Ban Ki-moon, Secretary-General of the United Nations.
Growing up in war-time Korea, I knew hunger. Food shortages were common, and we could not let a single grain to go to waste. Since then, many countries, including my own, have taken bold steps to end hunger, unlocking their potential for exponential growth.
Today, the world produces more than enough food for everyone, yet 870 million people are undernourished. Meanwhile, one third of all food produced is never eaten. According to the Food and Agriculture Organization, approximately 1.3 billion tons is wasted each year.
That is why I am pleased that the theme for this year’s World Environment Day is “Think.Eat.Save”. This campaign, spearheaded by FAO and UNEP, is directly in line with my Zero Hunger Challenge, which calls for zero loss or waste of food at all stages of the food chain, from farm to table.
Infrastructure and technology can reduce the amount of food that perishes after it is harvested and before it reaches the market. Manufacturers and retailers can minimize the amount of food wasted during processing and storage. Regulators can make sure that product expiry dates reflect the maximum shelf-life possible within the limits of food safety. And individuals can take a tip from a leaflet put out by the United States government in 1917: “Food – buy it with thought; cook it with care; serve just enough; use what is left”.
Of course, we cannot end hunger solely by eliminating food waste. The Zero Hunger Challenge calls on all actors to scale up efforts to create a world where everyone can enjoy the right to food and have access to adequate nutrition all year round. It means ensuring an end to childhood stunting, and doubling the productivity and income of smallholders, who grow the vast majority of food in developing countries. It also means building a world where all food systems are sustainable, particularly in the face of climatic and economic shocks.
This vision cannot be accomplished when we lose almost one-third of all the food we produce, and when resources are wasted in production and processing. When food goes uneaten and is spoiled, everything that went into its production is lost – from a farmer’s time and effort, to the fuel used to transport it to market, and the land and water used to grow it. Besides being an affront to the hungry, food waste is a drain on natural resources and damaging to the environment.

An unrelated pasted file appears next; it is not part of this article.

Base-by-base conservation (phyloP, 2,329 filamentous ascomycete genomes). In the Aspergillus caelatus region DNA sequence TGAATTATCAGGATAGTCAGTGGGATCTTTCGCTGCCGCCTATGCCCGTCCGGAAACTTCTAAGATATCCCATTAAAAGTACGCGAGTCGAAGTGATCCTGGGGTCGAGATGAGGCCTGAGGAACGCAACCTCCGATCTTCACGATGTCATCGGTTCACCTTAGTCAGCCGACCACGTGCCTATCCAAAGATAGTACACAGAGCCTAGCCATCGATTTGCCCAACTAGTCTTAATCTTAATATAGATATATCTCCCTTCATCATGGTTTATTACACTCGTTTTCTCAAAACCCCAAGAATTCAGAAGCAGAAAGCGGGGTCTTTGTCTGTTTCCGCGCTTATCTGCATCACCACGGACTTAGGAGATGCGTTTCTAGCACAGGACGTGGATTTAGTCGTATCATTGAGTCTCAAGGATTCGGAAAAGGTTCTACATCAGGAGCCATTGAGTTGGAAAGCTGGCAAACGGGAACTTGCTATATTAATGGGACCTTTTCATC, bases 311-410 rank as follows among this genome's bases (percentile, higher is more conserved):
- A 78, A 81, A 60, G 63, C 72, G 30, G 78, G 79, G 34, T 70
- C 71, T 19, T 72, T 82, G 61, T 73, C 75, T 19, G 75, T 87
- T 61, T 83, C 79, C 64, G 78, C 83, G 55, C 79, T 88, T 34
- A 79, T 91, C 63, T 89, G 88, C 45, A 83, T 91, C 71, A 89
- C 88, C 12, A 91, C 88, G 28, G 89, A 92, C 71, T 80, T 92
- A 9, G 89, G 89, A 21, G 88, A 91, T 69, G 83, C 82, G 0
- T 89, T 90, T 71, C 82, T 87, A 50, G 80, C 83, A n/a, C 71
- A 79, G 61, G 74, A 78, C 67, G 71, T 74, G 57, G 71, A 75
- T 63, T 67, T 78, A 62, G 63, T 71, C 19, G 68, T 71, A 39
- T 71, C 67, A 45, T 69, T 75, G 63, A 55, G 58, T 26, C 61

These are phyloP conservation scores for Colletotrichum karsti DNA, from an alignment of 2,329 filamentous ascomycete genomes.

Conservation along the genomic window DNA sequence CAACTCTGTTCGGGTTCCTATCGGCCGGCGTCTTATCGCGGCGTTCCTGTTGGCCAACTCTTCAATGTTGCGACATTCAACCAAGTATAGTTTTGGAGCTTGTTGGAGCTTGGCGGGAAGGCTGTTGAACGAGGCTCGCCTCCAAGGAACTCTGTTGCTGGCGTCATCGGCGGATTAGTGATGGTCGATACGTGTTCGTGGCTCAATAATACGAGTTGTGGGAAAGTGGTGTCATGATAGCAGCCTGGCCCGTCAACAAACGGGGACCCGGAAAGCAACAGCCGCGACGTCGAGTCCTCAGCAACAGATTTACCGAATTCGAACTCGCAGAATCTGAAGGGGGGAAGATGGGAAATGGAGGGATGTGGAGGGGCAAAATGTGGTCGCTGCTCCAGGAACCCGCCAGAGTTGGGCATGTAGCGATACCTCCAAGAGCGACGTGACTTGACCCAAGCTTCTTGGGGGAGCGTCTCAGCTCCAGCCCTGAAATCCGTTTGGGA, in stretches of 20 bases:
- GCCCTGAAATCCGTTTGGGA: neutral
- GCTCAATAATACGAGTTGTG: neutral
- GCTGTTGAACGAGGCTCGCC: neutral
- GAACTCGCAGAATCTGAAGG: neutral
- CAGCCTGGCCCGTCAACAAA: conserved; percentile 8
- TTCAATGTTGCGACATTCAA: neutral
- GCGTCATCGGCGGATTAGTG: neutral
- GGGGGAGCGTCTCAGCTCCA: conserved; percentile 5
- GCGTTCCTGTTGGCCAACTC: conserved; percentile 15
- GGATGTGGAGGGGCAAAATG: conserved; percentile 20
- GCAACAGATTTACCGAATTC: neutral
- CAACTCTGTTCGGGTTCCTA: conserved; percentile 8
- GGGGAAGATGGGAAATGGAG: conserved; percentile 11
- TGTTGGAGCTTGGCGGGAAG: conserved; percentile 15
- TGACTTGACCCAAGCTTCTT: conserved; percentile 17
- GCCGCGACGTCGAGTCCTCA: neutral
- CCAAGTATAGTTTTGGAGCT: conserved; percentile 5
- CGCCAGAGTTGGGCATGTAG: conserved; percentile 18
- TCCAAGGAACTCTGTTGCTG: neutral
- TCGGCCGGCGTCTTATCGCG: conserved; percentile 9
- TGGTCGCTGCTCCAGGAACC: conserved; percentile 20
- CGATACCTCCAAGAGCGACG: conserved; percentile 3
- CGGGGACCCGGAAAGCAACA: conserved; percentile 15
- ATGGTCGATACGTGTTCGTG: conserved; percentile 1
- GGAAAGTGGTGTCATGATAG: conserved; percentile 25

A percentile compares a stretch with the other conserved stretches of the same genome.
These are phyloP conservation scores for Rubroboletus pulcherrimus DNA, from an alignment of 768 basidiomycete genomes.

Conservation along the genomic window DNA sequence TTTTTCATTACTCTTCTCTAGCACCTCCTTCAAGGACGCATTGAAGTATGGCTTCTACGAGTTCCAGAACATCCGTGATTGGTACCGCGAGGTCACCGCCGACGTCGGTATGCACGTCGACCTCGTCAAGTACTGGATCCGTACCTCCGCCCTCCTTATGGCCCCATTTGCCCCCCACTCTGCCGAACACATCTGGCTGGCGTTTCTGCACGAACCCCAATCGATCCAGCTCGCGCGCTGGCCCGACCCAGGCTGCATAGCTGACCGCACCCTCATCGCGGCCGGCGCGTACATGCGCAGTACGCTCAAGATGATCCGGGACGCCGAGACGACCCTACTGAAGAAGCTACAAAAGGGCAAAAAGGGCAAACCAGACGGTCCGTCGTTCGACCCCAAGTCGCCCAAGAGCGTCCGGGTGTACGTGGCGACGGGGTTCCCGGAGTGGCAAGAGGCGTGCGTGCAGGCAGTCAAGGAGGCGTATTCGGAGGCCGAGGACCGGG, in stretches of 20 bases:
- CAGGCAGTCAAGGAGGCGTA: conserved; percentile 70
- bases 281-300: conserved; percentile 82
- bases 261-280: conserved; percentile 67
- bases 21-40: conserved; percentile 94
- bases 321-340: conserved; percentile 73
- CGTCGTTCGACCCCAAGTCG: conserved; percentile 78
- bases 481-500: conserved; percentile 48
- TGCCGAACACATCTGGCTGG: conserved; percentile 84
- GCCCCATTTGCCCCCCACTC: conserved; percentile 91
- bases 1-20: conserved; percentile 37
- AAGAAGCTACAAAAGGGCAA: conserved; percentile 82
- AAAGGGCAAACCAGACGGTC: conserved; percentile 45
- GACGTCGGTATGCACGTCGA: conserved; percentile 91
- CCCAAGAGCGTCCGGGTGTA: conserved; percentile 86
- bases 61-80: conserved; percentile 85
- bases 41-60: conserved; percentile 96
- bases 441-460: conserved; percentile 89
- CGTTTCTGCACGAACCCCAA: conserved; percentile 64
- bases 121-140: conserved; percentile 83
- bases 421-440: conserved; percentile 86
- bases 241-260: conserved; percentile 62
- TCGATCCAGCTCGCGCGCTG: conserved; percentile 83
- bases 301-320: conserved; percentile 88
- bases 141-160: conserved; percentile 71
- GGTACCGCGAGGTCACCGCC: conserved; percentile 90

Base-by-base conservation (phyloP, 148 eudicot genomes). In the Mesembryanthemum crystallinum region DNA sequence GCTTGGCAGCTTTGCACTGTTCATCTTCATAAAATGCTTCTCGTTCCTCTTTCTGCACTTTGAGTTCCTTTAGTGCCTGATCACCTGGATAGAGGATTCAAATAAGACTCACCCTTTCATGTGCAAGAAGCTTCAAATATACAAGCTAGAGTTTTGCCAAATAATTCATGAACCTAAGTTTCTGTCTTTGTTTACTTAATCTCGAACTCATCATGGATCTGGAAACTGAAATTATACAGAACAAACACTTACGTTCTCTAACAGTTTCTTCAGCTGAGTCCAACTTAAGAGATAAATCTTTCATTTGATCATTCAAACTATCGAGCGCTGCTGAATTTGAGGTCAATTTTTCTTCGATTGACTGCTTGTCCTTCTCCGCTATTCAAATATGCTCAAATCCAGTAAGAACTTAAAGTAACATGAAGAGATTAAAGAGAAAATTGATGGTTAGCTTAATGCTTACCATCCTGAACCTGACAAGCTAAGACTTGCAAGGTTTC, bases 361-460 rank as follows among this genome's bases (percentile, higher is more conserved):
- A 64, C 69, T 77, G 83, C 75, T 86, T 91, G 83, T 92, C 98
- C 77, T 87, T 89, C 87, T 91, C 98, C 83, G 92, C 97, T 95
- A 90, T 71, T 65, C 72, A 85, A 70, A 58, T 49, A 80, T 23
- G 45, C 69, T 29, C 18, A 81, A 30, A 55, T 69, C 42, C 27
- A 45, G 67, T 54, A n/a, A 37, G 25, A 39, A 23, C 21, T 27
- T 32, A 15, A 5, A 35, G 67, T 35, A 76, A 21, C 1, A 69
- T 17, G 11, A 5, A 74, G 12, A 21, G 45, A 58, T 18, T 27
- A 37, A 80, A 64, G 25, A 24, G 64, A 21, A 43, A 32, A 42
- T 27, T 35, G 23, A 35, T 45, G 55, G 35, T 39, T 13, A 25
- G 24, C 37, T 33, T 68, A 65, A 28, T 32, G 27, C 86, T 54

Global hunger and the environment are intricately linked. We must ensure that food systems do not damage the ecosystem services they depend on. Think.Eat.Save encourages us to become more aware of the environmental implications of our food choices and find ways to reduce our ecological “foodprint”. That requires us to think across all sectors. Global food production is the largest single source of greenhouse gases, biodiversity loss and land-use change. It occupies a quarter of habitable land and uses 70 per cent of freshwater -- our most precious resource – often very inefficiently. The consequences include groundwater depletion and the salinization of arable land. Reliance on nitrogen-based fertilizers pollutes lakes, rivers and the marine environment; monocultures and the widespread use of insecticides and herbicides threaten to disturb important ecological systems, such as pollination by bees.
This year’s World Environment Day Think.Eat.Save campaign encourages each of us to make a difference, individually and collectively. Governments, businesses, farmers, civil society, scientists and consumers all have an important role to play. The current global population of seven billion is expected to grow to nine billion by 2050. But the number of hungry people need not increase. By reducing food waste, we can save money, minimize environmental impacts and make food production more sustainable and resilient. Most importantly, we can move towards a world where everyone has enough to eat.
UN Secretary-General BAN KI-MOON: Zero Hunger.
Reducing food waste is an important part of the move to a world where everyone has enough to eat.